As shown in FIG. 2, the four ears are folded inwardly against the face and back panels with the adhesive coated sides coming into the contact and similarly the accordion pleat panels are folded inwardly from each panel so that the face and back panels can then be folded towards each other, as shown in F103, with the adhesive of the face and back panels being sealed to each other at the tabs, through the tab notches 32, in the upper tab seal zone 34 and the lower tab seal zone 35. This holds the face and back panels together in resilient spring-like configuration. The face and back panels and united with side seal zones 36 on each side which adhesively unite the accordion pleat panels to the face and back panels for the length of the accordion pleat panels and adhesively unite the panel ears to the respective panels. The seals may be formed consecutively or concurrently.

The ears are advantageously fractionally smaller than the face and back panel to which they are adhesively united. Conveniently, they may be about a sixty-fourth of an inch narrower, so that allowing for manufacturing tolerances in cutting and folding the ears, the ears are necessarily slightly back from the face and back panels so that no corners protrude on which the suture can be snagged. The corners may be slightly rounded to reduce the chance of snagging.

The back panel has four intermediate radius rounded corners 37. The face panel has diagonally oriented two smaller radius rounded corners 38 and two diagonal larger radius rounded corners 39. By having the larger and smaller radii on the front face, as the reel-label is assembled, two corners have the face panel protruding slightly beyond the back panel so that they may be lifted easily with the finger and the other two corners with a larger radius and, hence, are slightly back of the back panel so that on each of the corners, one of the panels may be conveniently manipulated to open up the winding notch 49 between the panels.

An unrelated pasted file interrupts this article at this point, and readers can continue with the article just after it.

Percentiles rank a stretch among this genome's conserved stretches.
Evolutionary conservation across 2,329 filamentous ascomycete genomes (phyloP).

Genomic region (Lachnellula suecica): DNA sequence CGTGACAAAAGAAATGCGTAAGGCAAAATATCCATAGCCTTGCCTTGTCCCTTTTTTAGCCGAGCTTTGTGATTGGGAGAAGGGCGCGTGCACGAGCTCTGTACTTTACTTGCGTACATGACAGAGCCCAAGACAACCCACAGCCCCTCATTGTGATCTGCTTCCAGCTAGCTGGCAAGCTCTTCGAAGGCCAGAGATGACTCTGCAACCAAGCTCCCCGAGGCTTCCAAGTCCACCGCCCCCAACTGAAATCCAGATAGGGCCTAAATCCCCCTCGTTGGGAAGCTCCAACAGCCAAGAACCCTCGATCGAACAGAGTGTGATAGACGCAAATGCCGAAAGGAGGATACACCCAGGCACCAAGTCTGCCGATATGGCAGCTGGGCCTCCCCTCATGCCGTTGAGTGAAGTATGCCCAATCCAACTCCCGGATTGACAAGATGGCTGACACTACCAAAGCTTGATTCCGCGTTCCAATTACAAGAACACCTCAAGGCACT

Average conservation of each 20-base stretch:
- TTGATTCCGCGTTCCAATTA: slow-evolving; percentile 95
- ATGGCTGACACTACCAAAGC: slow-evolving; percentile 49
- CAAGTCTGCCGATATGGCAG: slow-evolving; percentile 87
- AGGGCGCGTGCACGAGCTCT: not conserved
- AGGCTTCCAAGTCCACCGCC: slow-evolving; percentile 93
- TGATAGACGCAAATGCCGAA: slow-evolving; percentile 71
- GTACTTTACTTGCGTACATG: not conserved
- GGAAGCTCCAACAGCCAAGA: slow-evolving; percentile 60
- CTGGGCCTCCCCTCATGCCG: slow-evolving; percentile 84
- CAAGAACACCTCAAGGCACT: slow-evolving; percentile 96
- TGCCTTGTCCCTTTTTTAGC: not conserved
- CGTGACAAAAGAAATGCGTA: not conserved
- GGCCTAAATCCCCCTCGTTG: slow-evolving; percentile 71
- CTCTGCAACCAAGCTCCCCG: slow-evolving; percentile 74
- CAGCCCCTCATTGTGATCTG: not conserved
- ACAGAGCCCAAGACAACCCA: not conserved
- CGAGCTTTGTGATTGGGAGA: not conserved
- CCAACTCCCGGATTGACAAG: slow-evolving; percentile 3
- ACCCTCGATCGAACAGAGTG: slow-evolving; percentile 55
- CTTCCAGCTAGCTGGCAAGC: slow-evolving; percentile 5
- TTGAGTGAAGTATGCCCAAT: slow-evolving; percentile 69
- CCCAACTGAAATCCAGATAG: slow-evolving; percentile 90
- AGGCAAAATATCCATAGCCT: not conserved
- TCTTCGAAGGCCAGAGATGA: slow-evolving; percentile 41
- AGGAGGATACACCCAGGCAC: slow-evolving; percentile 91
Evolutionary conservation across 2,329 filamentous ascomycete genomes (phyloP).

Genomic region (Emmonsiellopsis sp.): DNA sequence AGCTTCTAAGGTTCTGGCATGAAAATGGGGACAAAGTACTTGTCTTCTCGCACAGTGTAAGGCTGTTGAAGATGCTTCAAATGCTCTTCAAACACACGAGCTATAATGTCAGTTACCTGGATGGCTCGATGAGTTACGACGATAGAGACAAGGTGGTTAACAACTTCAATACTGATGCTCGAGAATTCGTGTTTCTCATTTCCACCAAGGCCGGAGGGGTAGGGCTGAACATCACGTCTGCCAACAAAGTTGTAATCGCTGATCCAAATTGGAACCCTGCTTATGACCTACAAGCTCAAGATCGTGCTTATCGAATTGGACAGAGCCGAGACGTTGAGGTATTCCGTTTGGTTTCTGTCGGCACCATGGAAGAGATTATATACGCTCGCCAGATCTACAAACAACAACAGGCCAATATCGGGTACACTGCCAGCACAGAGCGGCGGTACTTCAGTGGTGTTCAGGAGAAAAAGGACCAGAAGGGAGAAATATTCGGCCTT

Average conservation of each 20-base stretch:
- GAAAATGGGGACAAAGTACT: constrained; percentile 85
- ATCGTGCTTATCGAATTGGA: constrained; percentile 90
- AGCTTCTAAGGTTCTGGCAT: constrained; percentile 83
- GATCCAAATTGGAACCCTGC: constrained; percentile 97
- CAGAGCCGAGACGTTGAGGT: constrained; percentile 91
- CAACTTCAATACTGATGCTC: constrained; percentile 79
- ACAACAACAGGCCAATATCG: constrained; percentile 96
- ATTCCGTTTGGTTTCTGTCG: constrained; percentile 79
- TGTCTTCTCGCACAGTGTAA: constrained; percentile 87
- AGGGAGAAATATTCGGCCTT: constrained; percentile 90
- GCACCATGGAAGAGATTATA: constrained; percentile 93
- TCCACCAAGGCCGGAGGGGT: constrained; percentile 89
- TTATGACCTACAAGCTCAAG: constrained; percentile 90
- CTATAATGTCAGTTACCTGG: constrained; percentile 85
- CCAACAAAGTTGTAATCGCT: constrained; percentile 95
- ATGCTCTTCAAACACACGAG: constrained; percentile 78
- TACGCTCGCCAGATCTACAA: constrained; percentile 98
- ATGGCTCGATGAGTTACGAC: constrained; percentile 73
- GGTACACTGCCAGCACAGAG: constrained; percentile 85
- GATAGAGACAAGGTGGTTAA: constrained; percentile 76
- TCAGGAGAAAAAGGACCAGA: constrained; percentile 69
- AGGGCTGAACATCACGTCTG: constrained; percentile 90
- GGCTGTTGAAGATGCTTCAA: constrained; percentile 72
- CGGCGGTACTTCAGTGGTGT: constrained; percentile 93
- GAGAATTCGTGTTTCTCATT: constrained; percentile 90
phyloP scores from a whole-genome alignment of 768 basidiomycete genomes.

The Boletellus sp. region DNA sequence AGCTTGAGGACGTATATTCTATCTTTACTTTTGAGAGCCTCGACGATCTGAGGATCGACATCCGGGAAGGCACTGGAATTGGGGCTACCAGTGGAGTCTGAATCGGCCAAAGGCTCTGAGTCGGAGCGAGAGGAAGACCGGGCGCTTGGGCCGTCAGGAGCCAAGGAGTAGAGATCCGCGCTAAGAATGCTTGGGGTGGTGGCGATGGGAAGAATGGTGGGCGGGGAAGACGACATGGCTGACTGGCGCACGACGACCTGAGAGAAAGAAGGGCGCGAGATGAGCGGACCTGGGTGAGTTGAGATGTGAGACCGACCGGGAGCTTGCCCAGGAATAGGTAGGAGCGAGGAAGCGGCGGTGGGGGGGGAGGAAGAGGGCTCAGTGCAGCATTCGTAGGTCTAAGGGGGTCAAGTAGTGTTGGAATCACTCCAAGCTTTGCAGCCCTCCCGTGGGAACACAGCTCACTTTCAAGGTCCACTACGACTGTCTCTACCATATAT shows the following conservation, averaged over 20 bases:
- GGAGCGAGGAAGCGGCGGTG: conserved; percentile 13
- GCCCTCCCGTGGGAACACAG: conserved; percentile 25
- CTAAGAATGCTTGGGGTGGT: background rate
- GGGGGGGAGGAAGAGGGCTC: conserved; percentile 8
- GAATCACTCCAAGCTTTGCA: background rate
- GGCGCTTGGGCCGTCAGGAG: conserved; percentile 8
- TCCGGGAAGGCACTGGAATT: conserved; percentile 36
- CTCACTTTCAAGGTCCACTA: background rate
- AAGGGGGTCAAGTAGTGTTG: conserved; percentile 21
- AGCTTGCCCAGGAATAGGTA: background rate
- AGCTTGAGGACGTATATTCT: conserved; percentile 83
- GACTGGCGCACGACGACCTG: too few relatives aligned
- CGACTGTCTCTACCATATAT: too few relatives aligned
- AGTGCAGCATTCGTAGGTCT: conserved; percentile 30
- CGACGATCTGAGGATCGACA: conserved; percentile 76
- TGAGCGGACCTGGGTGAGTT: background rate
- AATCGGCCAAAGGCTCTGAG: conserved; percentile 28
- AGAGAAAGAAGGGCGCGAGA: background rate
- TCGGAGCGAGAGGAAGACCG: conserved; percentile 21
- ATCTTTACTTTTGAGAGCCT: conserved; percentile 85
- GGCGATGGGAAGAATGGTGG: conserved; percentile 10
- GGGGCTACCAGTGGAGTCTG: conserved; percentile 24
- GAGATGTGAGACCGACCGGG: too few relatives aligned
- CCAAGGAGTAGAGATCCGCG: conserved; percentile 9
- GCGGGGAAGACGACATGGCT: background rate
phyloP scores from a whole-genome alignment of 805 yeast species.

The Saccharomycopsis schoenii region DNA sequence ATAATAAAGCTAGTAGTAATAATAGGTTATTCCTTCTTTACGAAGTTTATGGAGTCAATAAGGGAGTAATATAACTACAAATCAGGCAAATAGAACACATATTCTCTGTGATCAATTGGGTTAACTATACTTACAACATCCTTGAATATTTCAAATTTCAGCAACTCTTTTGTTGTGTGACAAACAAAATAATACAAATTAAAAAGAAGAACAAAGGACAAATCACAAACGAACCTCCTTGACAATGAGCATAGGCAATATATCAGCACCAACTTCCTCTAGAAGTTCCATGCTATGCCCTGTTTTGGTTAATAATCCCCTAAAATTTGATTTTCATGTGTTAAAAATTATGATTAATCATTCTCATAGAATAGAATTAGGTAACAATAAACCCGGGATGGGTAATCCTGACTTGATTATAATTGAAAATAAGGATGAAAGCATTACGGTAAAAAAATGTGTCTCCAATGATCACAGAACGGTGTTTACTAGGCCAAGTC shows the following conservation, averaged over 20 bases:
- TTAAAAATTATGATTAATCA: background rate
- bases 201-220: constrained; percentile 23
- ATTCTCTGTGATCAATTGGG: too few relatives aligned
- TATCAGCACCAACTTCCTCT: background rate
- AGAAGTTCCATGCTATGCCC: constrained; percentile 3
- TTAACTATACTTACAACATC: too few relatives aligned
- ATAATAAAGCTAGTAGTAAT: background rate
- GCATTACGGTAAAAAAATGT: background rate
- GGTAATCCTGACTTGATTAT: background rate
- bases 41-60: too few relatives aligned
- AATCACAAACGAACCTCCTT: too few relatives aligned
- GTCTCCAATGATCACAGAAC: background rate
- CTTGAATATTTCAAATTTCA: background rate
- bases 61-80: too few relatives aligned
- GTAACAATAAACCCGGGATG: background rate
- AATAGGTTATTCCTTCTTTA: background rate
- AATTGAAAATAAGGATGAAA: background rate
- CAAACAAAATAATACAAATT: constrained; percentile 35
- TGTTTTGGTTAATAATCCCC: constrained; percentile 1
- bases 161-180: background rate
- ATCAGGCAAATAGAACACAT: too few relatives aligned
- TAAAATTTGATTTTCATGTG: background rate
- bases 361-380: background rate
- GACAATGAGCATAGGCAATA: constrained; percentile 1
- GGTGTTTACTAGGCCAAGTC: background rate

Near the center ofthe face panel is a face panel rotating hole 40 and near the center of the back panel is a back panel rotating hole 41. These holes extend through the panel so that in unwrapping the suture, the surgeon may hold the reel-label with the thumb and a finger on each side and touching throuch the hole to permit the reel-lable to rotate during release of the suture. Preferably, the rotating hole is of a rounded poly gon configuration. As shown, it is conveniently a diamond shaped hole with rounded corners. By having the hole other than round, the suture reel-labels may be mounted on a spindle and positively driven by a nonround spindle which is shaped to match the rotating hole. Conveniently, a diamond shaped hole with rounded corners is used but a hexagonal, triangular, or other shaped hole may be used for the purpose if desired.

A separate needle protective cover 42 is cut from similar stiff label paper of 5 size and shape to nearly cover the face of the assembled panels with a cover seal flap 43. The needle protective cover is sealed along one edge to position the cover seal flap close to the face panel of the reel-label assembly, as shown in FIG. 5. One corner of the needle protective cover is a lifting corner 44 which extends slightly beyond "the face panel so that it may be lifted by the thumb of the user.